Logo

See Your Message Here

If you are interested in seeing your organization's message on First Nations News, please contact us at:

1.416.972.7401
mleung@ecostrategy.ca
Ontario, Canada

Want More Depth?

If you're looking for more info on this story, we'd be happy to set you up with someone to speak to about why this story is relevant to your audience.

Interview Opportunity

Looking to add more depth? We can schedule an interview for you with the people mentioned here. Call:
416.972.7404
Or email: mleung@ecostrategy.ca

For More Information

If you'd like any more details about this news, or would like to get the inside scoop on upcoming, similar news, send us an email: distribution@firstnationsnews.com

Advertisements





British Columbia salmon farm proposals go forward despite contradicting Cohen Commission

Thursday, June 26th 2014 10:32:42am

(Sointula, BC June 26, 2014) An open house for two new salmon farm applications will convene today at the Port Hardy Airport Inn despite conflicts with recommendations #15 to 17 from the Cohen Commission. These recommendations call for the protection of wild salmon migration routes from the placement of salmon farms.

The Cohen Commission was an inquiry set up by the Canadian government to find the cause of the decline of Sockeye Salmon in the Fraser River. Lead by Justice Bruce Cohen, the $26 million Commission produced in October 2012 included 75 recommendations to help recover the falling salmon population.

In January 2014, in spite of the Cohen Commission findings, it became public that the Harper Government was committed to opening the coast of British Columbia (BC) to more salmon farms. The two farms in question are in the Goletas Channel (near Port Hardy on the north end of Vancouver Island), an important migration route for sockeye and many other wild salmon stocks.

The applications were submitted by the Tlatlasikwala First Nation. However, only Marine Harvest, a Norwegian multi-national company, appears on the maps in the applications.

"Many First Nations in BC are working hard to develop economic stability and employment in their communities,” stated Alexandra Morton, independent biologist and fish farm industry observer. “But this project is notable, as the proposed salmon farm sites are on an important migratory route of wild salmon moving north and south along the coast."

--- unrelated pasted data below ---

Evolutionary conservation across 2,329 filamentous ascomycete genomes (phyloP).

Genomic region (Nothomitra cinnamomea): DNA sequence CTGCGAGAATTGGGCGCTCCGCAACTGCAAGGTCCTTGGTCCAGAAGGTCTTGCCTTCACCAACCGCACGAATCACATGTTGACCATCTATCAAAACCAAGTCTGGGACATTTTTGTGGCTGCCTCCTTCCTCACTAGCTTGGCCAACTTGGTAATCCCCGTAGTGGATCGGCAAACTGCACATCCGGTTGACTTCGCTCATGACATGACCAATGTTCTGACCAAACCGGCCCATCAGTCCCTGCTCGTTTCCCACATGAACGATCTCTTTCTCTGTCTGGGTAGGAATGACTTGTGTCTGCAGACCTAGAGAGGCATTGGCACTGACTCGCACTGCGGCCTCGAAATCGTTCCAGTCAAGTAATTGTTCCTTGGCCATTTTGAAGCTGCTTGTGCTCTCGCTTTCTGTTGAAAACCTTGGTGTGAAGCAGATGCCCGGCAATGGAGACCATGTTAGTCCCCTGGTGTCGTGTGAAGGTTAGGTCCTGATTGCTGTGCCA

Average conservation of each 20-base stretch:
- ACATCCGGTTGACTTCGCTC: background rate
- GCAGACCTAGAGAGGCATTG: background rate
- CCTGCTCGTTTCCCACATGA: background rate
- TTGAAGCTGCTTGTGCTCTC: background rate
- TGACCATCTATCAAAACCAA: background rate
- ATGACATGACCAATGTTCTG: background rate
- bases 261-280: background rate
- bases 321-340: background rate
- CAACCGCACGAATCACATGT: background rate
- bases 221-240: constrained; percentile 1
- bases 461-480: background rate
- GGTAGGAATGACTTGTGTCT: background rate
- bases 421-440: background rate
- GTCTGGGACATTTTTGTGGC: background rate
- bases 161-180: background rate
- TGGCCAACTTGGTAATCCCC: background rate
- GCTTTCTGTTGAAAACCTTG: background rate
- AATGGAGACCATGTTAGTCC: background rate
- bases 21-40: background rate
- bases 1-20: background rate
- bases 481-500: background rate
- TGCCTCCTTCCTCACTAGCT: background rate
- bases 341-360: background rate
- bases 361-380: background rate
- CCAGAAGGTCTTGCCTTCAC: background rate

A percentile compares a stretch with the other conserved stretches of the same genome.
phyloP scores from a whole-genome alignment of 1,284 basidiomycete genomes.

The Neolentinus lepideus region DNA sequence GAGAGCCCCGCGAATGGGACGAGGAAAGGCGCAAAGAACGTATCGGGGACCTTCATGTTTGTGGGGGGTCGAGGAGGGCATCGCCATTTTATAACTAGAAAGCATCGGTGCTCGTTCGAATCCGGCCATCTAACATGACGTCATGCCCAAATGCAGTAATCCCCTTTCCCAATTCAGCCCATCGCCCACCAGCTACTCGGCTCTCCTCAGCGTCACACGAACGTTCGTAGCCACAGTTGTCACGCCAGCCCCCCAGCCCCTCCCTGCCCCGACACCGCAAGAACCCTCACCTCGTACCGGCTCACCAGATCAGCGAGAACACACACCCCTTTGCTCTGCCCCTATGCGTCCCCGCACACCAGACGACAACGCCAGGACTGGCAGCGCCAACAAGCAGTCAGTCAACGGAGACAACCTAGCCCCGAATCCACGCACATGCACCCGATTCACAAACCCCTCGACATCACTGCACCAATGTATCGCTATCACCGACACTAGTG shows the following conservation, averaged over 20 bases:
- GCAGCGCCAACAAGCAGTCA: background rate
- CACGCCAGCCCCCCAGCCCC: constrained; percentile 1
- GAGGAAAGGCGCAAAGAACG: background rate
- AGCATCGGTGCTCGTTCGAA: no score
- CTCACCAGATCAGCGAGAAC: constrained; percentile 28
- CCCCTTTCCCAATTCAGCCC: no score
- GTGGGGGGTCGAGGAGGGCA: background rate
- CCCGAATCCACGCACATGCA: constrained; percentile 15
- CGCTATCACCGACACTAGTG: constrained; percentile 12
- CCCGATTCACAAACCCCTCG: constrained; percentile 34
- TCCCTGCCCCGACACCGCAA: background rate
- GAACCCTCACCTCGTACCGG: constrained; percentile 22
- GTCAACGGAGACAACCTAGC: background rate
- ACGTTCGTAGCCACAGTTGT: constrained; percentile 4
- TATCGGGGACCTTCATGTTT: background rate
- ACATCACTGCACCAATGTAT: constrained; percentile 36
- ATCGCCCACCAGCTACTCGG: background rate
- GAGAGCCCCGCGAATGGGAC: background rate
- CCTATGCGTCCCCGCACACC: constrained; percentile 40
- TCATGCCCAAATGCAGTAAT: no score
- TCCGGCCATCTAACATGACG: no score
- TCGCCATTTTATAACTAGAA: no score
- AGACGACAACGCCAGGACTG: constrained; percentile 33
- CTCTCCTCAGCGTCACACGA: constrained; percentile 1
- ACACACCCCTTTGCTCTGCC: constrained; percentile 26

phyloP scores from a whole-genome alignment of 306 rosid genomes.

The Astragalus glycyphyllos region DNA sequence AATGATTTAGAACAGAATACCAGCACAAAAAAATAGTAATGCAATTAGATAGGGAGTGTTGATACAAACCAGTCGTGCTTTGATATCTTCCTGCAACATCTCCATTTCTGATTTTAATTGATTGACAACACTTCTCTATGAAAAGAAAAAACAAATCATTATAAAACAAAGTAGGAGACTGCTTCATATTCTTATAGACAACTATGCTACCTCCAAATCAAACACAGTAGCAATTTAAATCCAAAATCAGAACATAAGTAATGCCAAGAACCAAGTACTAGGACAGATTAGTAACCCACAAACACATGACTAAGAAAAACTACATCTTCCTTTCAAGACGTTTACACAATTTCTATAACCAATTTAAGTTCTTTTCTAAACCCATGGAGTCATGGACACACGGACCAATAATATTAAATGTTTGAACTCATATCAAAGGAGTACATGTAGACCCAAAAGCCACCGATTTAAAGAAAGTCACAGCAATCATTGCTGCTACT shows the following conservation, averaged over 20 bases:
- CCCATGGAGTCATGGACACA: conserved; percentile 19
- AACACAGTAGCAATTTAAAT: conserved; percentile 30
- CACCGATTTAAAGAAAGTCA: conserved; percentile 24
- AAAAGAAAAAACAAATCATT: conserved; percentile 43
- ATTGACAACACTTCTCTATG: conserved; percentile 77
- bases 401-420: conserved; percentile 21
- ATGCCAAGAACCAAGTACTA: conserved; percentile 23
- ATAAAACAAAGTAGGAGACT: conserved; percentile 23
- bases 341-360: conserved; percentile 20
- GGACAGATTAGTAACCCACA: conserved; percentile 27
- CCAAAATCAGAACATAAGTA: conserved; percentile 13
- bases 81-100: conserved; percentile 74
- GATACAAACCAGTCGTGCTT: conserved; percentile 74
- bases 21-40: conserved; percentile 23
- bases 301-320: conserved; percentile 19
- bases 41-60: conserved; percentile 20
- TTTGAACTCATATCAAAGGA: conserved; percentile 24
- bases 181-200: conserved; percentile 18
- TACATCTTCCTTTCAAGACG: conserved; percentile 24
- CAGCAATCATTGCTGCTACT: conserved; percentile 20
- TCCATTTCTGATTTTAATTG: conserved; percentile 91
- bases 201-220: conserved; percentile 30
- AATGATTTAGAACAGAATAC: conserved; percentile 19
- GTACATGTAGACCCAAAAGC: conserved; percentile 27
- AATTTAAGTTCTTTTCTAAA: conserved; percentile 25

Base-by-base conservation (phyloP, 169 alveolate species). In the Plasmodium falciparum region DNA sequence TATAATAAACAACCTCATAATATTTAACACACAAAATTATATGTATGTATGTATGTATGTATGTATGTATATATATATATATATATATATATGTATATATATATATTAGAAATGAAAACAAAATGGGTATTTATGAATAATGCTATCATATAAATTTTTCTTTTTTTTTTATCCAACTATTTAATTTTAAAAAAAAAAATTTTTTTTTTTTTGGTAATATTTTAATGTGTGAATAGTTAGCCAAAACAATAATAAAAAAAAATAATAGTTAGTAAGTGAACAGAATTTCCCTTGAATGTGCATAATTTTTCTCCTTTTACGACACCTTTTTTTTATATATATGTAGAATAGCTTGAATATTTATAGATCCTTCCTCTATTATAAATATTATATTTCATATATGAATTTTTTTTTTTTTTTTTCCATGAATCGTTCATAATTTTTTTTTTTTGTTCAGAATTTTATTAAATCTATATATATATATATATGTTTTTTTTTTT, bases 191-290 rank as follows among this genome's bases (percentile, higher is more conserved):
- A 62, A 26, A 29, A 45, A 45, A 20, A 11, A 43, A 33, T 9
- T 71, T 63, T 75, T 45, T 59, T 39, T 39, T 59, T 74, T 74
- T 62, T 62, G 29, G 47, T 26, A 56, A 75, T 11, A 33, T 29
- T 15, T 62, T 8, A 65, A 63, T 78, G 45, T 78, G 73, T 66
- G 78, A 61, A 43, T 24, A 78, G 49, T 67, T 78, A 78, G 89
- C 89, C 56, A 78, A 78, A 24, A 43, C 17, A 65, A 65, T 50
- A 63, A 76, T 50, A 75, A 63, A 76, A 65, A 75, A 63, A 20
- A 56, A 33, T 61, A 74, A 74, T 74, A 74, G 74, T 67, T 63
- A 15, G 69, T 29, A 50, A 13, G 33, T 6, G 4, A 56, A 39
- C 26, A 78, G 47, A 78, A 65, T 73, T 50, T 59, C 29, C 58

Morton went on to say, "It is critical to recognize that when a salmon farm goes into a territory, it affects many others because wild salmon migrate.” Less than a month ago, the Wild Salmon Alliance, comprised of 80 BC First Nations, expressed strong concerns that Canada is failing to protect wild salmon from salmon farms and rejected the expansion of the industry.

Concerns about fish farm expansion in BC is not only limited to the Wild Salmon Alliance. There are over 105,000 people who have signed a petition asking the Premier of British Columbia not to issue anymore Licenses of Occupation for salmon farms because the industry refuses to contain its waste and other impacts, including disease.

Morton concluded, "Tough questions need answers and tough choices need to be made-- do we actually want wild salmon or are we giving this province to salmon farming? Why is fish farm expansion occurring on wild salmon migration routes in the face of Cohen Commission recommendations? Do the benefits to one First Nation trump all other Nations along the coast and along the Fraser River? Will Premier Christy Clark approve this site and continue to risk the wild salmon of BC? These are the questions that need to be answered.”

The two salmon farms applications can be accessed here:

-30-

To schedule interviews, please contact:
Maria Leung, Environmental Communication Options at mleung@ecostrategy.ca or 416-972-7401, or contact Alexandra Morton at 250-974-7086.

Footage of the event will be available on the morning of June 27, 2014, please contact: Twyla Roscovich, twyla@oceanfilms.net.

For more information about Alexandra Morton, please visit: www.alexandramorton.ca.

Alexandra Morton is the founder of the Department of Wild Salmon. The Department of Wild Salmon links together the experience and knowledge of hundreds of salmon groups, First Nations, university departments and labs. We use on the ground real-time information and cutting edge science to pinpoint the problems and empower communities to manage the impacts on wild salmon from a local level with a province-wide perspective, keeping each group financially independent.